Hiroki Ohata, Takeo Goto, Alhusain Nagm, Narasinga Rao Kannepalli, Kosuke Nakajo, Hiroki Morisako, Hiroyuki Goto, Takehiro Uda, Shinichi Kawahara, and Kenji Ohata
The endoscopic endonasal approach (EEA) for skull base tumors has become an important topic in recent years, but its use, merits, and demerits are still being debated. Herein, the authors describe the nuances and efficacy of the endoscopic endonasal extradural posterior clinoidectomy for maximal tumor exposure.
The surgical technique included extradural posterior clinoidectomy following lateral retraction of the paraclival internal carotid artery and extradural pituitary transposition. In cases with prominent posterior clinoid process, a midline sellar dura cut was added to facilitate extradural exposure. Forty-four consecutive patients, in whom this technique was performed between 2016 and 2018 at Osaka City University Hospital, were reviewed. The pathology included 19 craniopharyngiomas, 7 chordomas, 6 meningiomas, 6 pituitary adenomas, 4 chondrosarcomas, and 2 miscellaneous. Utilization and effectiveness of this approach were further demonstrated with neuroimaging.
Extradural posterior clinoidectomies were successfully applied in all patients without permanent neurovascular injury and with better maneuverability and greater resection rate of the tumors. Four patients experienced transient postoperative abducens nerve paresis, and 1 patient experienced transient postoperative oculomotor nerve paresis; however, the patients with deficits recovered within 3 months. On radiological examination, the surgical field was 2.2 times wider in cases with bilateral posterior clinoidectomy than in cases without posterior clinoidectomy.
The extended EEA with extradural posterior clinoidectomy creates an extra working space and allows adequate accessibility with safe surgical maneuverability to remove tumors that extend behind the posterior clinoid and dorsum sellae.
Takehiro Uda, Ichiro Kuki, Takeshi Inoue, Noritsugu Kunihiro, Hiroharu Suzuki, Hiroshi Uda, Toshiyuki Kawashima, Kosuke Nakajo, Yoko Nakanishi, Shinsuke Maruyama, Takashi Shibata, Hiroshi Ogawa, Shin Okazaki, Hisashi Kawawaki, Kenji Ohata, Takeo Goto, and Hiroshi Otsubo
Epileptic spasms (ESs) are classified as focal, generalized, or unknown onset ESs. The classification of ESs and surgery in patients without lesions apparent on MRI is challenging. Total corpus callosotomy (TCC) is a surgical option for diagnosis of the lateralization and possible treatment for ESs. This study investigated phase-amplitude coupling (PAC) of fast activity modulated by slow waves on scalp electroencephalography (EEG) to evaluate the strength of the modulation index (MI) before and after disconnection surgery in children with intractable nonlesional ESs. The authors hypothesize that a decreased MI due to surgery correlates with good seizure outcomes.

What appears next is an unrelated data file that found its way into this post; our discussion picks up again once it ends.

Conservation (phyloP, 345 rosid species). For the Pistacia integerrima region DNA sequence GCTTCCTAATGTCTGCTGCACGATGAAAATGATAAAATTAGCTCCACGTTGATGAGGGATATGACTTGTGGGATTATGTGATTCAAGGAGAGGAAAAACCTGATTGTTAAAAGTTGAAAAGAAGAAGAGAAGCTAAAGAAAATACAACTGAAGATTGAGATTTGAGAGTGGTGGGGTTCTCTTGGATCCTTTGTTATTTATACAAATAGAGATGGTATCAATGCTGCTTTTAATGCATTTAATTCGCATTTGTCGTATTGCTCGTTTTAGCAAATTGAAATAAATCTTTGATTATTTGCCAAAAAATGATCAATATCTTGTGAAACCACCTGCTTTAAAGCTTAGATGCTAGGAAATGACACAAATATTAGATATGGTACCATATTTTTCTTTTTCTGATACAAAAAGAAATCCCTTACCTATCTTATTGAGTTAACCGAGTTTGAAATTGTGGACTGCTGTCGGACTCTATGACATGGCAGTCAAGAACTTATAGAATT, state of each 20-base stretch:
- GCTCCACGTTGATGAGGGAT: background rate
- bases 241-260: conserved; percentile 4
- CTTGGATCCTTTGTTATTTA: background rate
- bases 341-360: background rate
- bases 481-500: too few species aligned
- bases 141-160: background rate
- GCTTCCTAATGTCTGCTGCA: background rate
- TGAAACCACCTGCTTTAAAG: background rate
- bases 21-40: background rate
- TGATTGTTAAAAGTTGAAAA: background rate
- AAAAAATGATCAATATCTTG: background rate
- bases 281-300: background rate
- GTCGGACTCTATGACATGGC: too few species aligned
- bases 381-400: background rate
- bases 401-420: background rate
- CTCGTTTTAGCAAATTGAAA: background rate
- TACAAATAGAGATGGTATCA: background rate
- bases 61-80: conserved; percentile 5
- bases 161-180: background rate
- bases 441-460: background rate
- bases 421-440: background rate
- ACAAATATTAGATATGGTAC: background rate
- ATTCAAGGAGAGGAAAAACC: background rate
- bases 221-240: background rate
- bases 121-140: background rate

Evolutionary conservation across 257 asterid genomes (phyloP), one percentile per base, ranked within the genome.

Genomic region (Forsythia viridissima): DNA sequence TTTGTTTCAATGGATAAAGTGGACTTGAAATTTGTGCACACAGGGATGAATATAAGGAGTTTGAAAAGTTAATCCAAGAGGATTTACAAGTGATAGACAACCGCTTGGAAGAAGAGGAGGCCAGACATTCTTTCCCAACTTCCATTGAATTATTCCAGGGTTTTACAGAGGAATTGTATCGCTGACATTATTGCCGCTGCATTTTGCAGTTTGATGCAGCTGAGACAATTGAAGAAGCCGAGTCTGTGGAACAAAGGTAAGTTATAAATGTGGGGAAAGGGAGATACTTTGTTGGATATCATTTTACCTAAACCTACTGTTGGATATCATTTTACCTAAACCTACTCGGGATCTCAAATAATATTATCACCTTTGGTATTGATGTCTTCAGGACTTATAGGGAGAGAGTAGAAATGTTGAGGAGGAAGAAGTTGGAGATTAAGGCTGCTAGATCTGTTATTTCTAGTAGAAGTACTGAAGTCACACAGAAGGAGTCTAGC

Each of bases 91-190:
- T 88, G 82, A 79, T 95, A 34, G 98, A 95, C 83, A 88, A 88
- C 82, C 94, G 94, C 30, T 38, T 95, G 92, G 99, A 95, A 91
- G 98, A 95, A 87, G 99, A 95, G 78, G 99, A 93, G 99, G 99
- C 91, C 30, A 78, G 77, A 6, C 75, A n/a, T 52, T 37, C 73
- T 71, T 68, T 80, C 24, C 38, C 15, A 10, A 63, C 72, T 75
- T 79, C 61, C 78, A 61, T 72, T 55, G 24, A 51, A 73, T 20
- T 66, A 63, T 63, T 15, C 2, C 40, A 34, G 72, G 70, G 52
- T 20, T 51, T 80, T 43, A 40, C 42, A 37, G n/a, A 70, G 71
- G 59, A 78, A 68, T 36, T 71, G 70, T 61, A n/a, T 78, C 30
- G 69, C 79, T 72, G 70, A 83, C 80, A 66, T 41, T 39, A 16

The authors studied 10 children with ESs without lesions on MRI who underwent disconnection surgeries. Scalp EEG was obtained before and after surgery. The authors collected 20 epochs of 3 minutes each during non–rapid eye movement sleep. The MI of the gamma (30–70 Hz) amplitude and delta (0.5–4 Hz) phase was obtained in each electrode. MIs for each electrode were averaged in 4 brain areas (left/right, anterior/posterior quadrants) and evaluated to determine the correlation with seizure outcomes.
The median age at first surgery was 2.3 years (range 10 months–9.1 years). Two patients with focal onset ESs underwent anterior quadrant disconnection (AQD). TCC alone was performed in 5 patients with generalized or unknown onset ESs. Two patients achieved seizure freedom. Three patients had residual generalized onset ESs. Disconnection surgeries in addition to TCC consisted of TCC + posterior quadrant disconnection (PQD) (1 patient); TCC + AQD + PQD (1 patient); and TCC + AQD + hemispherotomy (1 patient). Seven patients became seizure free with a mean follow-up period of 28 months (range 5–54 months). After TCC, MIs in 4 quadrants were significantly lower in the 2 seizure-free patients than in the 6 patients with residual ESs (p < 0.001). After all 15 disconnection surgeries in 10 patients, MIs in the 13 target quadrants for each disconnection surgery that resulted in freedom from seizures were significantly lower than in the 26 target quadrants in patients with residual ESs (p < 0.001).
In children with nonlesional ESs, PAC for scalp EEG before and after disconnection surgery may be a surrogate marker for control of ESs. The MI may indicate epileptogenic neuronal modulation of the interhemispheric corpus callosum and intrahemispheric subcortical network for ESs. TCC may be a therapeutic option to disconnect the interhemispheric modulation of epileptic networks.